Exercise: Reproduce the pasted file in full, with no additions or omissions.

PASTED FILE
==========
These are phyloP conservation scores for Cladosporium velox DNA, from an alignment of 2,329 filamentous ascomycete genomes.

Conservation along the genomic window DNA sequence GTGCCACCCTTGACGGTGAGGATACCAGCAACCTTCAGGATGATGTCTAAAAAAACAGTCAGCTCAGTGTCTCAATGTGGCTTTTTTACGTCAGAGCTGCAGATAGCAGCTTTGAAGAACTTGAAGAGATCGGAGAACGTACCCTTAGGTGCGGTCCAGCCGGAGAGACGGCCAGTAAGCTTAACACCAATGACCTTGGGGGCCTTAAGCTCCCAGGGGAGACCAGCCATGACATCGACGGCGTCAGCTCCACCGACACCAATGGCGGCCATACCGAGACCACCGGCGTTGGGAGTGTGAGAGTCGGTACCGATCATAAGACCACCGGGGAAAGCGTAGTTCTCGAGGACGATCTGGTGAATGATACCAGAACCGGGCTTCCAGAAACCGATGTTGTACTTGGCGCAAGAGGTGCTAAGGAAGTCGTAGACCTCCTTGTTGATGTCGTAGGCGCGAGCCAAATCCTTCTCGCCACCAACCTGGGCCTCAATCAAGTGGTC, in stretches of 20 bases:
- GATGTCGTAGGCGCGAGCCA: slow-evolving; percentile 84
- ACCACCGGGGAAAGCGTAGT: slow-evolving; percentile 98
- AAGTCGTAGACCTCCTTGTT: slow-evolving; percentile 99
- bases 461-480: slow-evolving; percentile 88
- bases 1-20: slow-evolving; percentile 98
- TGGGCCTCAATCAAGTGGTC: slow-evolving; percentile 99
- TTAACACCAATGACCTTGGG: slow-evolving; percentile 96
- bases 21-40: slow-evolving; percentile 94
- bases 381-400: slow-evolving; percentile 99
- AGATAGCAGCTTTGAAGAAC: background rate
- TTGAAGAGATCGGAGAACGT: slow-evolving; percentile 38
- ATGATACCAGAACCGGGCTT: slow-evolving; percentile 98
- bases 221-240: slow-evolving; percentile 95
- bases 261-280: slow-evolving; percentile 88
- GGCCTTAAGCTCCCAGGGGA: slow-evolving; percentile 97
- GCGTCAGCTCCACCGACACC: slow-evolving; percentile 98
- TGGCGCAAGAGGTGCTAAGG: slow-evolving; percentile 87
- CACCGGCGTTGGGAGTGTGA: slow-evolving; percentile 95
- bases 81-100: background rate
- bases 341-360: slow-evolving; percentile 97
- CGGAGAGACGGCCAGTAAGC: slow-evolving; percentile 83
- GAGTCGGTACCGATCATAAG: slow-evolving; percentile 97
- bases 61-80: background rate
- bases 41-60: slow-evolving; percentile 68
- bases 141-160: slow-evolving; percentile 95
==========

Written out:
These are phyloP conservation scores for Cladosporium velox DNA, from an alignment of 2,329 filamentous ascomycete genomes.

Conservation along the genomic window DNA sequence GTGCCACCCTTGACGGTGAGGATACCAGCAACCTTCAGGATGATGTCTAAAAAAACAGTCAGCTCAGTGTCTCAATGTGGCTTTTTTACGTCAGAGCTGCAGATAGCAGCTTTGAAGAACTTGAAGAGATCGGAGAACGTACCCTTAGGTGCGGTCCAGCCGGAGAGACGGCCAGTAAGCTTAACACCAATGACCTTGGGGGCCTTAAGCTCCCAGGGGAGACCAGCCATGACATCGACGGCGTCAGCTCCACCGACACCAATGGCGGCCATACCGAGACCACCGGCGTTGGGAGTGTGAGAGTCGGTACCGATCATAAGACCACCGGGGAAAGCGTAGTTCTCGAGGACGATCTGGTGAATGATACCAGAACCGGGCTTCCAGAAACCGATGTTGTACTTGGCGCAAGAGGTGCTAAGGAAGTCGTAGACCTCCTTGTTGATGTCGTAGGCGCGAGCCAAATCCTTCTCGCCACCAACCTGGGCCTCAATCAAGTGGTC, in stretches of 20 bases:
- GATGTCGTAGGCGCGAGCCA: slow-evolving; percentile 84
- ACCACCGGGGAAAGCGTAGT: slow-evolving; percentile 98
- AAGTCGTAGACCTCCTTGTT: slow-evolving; percentile 99
- bases 461-480: slow-evolving; percentile 88
- bases 1-20: slow-evolving; percentile 98
- TGGGCCTCAATCAAGTGGTC: slow-evolving; percentile 99
- TTAACACCAATGACCTTGGG: slow-evolving; percentile 96
- bases 21-40: slow-evolving; percentile 94
- bases 381-400: slow-evolving; percentile 99
- AGATAGCAGCTTTGAAGAAC: background rate
- TTGAAGAGATCGGAGAACGT: slow-evolving; percentile 38
- ATGATACCAGAACCGGGCTT: slow-evolving; percentile 98
- bases 221-240: slow-evolving; percentile 95
- bases 261-280: slow-evolving; percentile 88
- GGCCTTAAGCTCCCAGGGGA: slow-evolving; percentile 97
- GCGTCAGCTCCACCGACACC: slow-evolving; percentile 98
- TGGCGCAAGAGGTGCTAAGG: slow-evolving; percentile 87
- CACCGGCGTTGGGAGTGTGA: slow-evolving; percentile 95
- bases 81-100: background rate
- bases 341-360: slow-evolving; percentile 97
- CGGAGAGACGGCCAGTAAGC: slow-evolving; percentile 83
- GAGTCGGTACCGATCATAAG: slow-evolving; percentile 97
- bases 61-80: background rate
- bases 41-60: slow-evolving; percentile 68
- bases 141-160: slow-evolving; percentile 95